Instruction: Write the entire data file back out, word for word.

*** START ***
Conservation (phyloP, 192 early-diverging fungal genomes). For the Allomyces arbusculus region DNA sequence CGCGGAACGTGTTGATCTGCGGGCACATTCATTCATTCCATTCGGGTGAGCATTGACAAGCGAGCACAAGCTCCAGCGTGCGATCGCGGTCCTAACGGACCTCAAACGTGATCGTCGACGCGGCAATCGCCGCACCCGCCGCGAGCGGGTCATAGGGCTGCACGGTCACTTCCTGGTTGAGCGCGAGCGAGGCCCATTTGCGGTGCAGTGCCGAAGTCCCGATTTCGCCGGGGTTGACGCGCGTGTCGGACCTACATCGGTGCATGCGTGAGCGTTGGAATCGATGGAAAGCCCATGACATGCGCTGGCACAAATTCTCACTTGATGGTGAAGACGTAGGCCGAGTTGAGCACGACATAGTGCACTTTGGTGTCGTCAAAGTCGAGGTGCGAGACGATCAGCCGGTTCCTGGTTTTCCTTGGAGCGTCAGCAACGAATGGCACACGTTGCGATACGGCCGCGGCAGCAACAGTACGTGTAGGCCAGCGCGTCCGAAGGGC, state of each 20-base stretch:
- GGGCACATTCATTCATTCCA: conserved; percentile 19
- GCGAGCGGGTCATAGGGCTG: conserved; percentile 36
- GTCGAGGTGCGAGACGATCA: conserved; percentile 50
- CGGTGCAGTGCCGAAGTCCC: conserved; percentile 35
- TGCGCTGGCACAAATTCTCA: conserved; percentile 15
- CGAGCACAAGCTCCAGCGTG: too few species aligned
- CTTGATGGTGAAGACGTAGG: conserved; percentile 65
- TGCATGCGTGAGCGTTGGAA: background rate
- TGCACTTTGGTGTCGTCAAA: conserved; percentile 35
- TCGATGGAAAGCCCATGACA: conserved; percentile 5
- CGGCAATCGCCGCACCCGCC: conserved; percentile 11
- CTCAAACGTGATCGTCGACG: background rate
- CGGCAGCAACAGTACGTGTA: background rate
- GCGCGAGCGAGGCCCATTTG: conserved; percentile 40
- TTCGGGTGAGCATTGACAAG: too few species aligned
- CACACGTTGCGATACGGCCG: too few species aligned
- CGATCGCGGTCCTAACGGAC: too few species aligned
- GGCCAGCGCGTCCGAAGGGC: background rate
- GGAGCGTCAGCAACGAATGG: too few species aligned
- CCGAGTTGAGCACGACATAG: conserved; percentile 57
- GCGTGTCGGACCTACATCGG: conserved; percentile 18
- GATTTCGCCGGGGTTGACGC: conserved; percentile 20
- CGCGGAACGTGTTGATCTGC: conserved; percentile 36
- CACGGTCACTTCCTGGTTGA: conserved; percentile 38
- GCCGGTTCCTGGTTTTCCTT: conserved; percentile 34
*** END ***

Conservation (phyloP, 192 early-diverging fungal genomes). For the Allomyces arbusculus region DNA sequence CGCGGAACGTGTTGATCTGCGGGCACATTCATTCATTCCATTCGGGTGAGCATTGACAAGCGAGCACAAGCTCCAGCGTGCGATCGCGGTCCTAACGGACCTCAAACGTGATCGTCGACGCGGCAATCGCCGCACCCGCCGCGAGCGGGTCATAGGGCTGCACGGTCACTTCCTGGTTGAGCGCGAGCGAGGCCCATTTGCGGTGCAGTGCCGAAGTCCCGATTTCGCCGGGGTTGACGCGCGTGTCGGACCTACATCGGTGCATGCGTGAGCGTTGGAATCGATGGAAAGCCCATGACATGCGCTGGCACAAATTCTCACTTGATGGTGAAGACGTAGGCCGAGTTGAGCACGACATAGTGCACTTTGGTGTCGTCAAAGTCGAGGTGCGAGACGATCAGCCGGTTCCTGGTTTTCCTTGGAGCGTCAGCAACGAATGGCACACGTTGCGATACGGCCGCGGCAGCAACAGTACGTGTAGGCCAGCGCGTCCGAAGGGC, state of each 20-base stretch:
- GGGCACATTCATTCATTCCA: conserved; percentile 19
- GCGAGCGGGTCATAGGGCTG: conserved; percentile 36
- GTCGAGGTGCGAGACGATCA: conserved; percentile 50
- CGGTGCAGTGCCGAAGTCCC: conserved; percentile 35
- TGCGCTGGCACAAATTCTCA: conserved; percentile 15
- CGAGCACAAGCTCCAGCGTG: too few species aligned
- CTTGATGGTGAAGACGTAGG: conserved; percentile 65
- TGCATGCGTGAGCGTTGGAA: background rate
- TGCACTTTGGTGTCGTCAAA: conserved; percentile 35
- TCGATGGAAAGCCCATGACA: conserved; percentile 5
- CGGCAATCGCCGCACCCGCC: conserved; percentile 11
- CTCAAACGTGATCGTCGACG: background rate
- CGGCAGCAACAGTACGTGTA: background rate
- GCGCGAGCGAGGCCCATTTG: conserved; percentile 40
- TTCGGGTGAGCATTGACAAG: too few species aligned
- CACACGTTGCGATACGGCCG: too few species aligned
- CGATCGCGGTCCTAACGGAC: too few species aligned
- GGCCAGCGCGTCCGAAGGGC: background rate
- GGAGCGTCAGCAACGAATGG: too few species aligned
- CCGAGTTGAGCACGACATAG: conserved; percentile 57
- GCGTGTCGGACCTACATCGG: conserved; percentile 18
- GATTTCGCCGGGGTTGACGC: conserved; percentile 20
- CGCGGAACGTGTTGATCTGC: conserved; percentile 36
- CACGGTCACTTCCTGGTTGA: conserved; percentile 38
- GCCGGTTCCTGGTTTTCCTT: conserved; percentile 34